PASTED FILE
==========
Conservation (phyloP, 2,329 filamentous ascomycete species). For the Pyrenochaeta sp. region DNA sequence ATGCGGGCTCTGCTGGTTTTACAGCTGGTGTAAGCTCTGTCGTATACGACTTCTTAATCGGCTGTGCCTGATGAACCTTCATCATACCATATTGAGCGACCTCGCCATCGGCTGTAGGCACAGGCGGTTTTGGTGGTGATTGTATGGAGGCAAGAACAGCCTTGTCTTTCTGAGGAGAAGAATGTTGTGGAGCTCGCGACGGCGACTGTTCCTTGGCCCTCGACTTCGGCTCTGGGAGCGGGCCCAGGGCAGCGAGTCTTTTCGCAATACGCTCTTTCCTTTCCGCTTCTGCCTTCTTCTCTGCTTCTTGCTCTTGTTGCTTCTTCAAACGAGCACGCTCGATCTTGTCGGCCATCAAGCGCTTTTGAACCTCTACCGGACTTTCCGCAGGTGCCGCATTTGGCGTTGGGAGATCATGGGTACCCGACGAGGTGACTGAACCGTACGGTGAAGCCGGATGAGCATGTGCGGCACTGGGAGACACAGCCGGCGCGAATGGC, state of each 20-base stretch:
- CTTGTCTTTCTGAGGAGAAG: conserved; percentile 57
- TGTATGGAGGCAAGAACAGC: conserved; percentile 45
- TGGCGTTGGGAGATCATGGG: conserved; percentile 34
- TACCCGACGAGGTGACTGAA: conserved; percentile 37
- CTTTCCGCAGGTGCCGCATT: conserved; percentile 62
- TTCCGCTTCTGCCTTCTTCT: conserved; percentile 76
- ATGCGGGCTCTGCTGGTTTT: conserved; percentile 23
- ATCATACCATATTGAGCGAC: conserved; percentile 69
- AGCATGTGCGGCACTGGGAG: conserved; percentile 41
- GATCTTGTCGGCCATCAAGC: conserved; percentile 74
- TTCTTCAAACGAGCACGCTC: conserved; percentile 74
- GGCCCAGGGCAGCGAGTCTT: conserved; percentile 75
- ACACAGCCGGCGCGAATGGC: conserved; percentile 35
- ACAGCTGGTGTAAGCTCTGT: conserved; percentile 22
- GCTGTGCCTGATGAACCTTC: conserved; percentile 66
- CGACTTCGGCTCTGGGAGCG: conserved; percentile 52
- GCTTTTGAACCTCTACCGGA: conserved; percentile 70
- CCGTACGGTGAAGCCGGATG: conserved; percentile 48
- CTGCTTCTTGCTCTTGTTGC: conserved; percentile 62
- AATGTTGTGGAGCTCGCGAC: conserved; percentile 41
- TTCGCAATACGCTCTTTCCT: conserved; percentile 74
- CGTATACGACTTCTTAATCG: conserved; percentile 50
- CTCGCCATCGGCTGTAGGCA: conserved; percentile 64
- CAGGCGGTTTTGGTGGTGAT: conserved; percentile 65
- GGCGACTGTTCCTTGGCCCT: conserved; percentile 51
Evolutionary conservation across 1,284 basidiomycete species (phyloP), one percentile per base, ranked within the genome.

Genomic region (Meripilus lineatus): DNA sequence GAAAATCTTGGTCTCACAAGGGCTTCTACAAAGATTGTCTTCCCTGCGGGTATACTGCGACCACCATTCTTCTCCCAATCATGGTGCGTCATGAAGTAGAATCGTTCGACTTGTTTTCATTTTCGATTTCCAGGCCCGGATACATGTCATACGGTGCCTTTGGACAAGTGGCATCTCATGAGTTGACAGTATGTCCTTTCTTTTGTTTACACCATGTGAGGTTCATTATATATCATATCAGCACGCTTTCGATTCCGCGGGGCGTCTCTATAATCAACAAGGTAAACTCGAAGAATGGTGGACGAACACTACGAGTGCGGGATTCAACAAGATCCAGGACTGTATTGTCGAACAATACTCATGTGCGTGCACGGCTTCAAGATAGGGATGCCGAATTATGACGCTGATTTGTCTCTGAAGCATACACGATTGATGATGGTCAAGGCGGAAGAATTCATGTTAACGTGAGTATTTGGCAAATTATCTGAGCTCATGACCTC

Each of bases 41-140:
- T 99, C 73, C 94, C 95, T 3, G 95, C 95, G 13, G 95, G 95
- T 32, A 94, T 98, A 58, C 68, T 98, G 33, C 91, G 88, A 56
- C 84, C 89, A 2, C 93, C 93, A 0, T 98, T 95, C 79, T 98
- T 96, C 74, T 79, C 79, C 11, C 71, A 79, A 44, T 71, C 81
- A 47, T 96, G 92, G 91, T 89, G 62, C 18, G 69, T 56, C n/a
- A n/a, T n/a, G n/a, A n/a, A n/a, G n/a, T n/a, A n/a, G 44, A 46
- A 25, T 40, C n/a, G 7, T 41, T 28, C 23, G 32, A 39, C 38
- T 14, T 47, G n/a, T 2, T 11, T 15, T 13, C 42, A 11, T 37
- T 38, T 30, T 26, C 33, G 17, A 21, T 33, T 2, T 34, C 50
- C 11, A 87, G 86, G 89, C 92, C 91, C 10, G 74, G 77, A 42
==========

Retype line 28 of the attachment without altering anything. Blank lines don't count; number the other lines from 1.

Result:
Genomic region (Meripilus lineatus): DNA sequence GAAAATCTTGGTCTCACAAGGGCTTCTACAAAGATTGTCTTCCCTGCGGGTATACTGCGACCACCATTCTTCTCCCAATCATGGTGCGTCATGAAGTAGAATCGTTCGACTTGTTTTCATTTTCGATTTCCAGGCCCGGATACATGTCATACGGTGCCTTTGGACAAGTGGCATCTCATGAGTTGACAGTATGTCCTTTCTTTTGTTTACACCATGTGAGGTTCATTATATATCATATCAGCACGCTTTCGATTCCGCGGGGCGTCTCTATAATCAACAAGGTAAACTCGAAGAATGGTGGACGAACACTACGAGTGCGGGATTCAACAAGATCCAGGACTGTATTGTCGAACAATACTCATGTGCGTGCACGGCTTCAAGATAGGGATGCCGAATTATGACGCTGATTTGTCTCTGAAGCATACACGATTGATGATGGTCAAGGCGGAAGAATTCATGTTAACGTGAGTATTTGGCAAATTATCTGAGCTCATGACCTC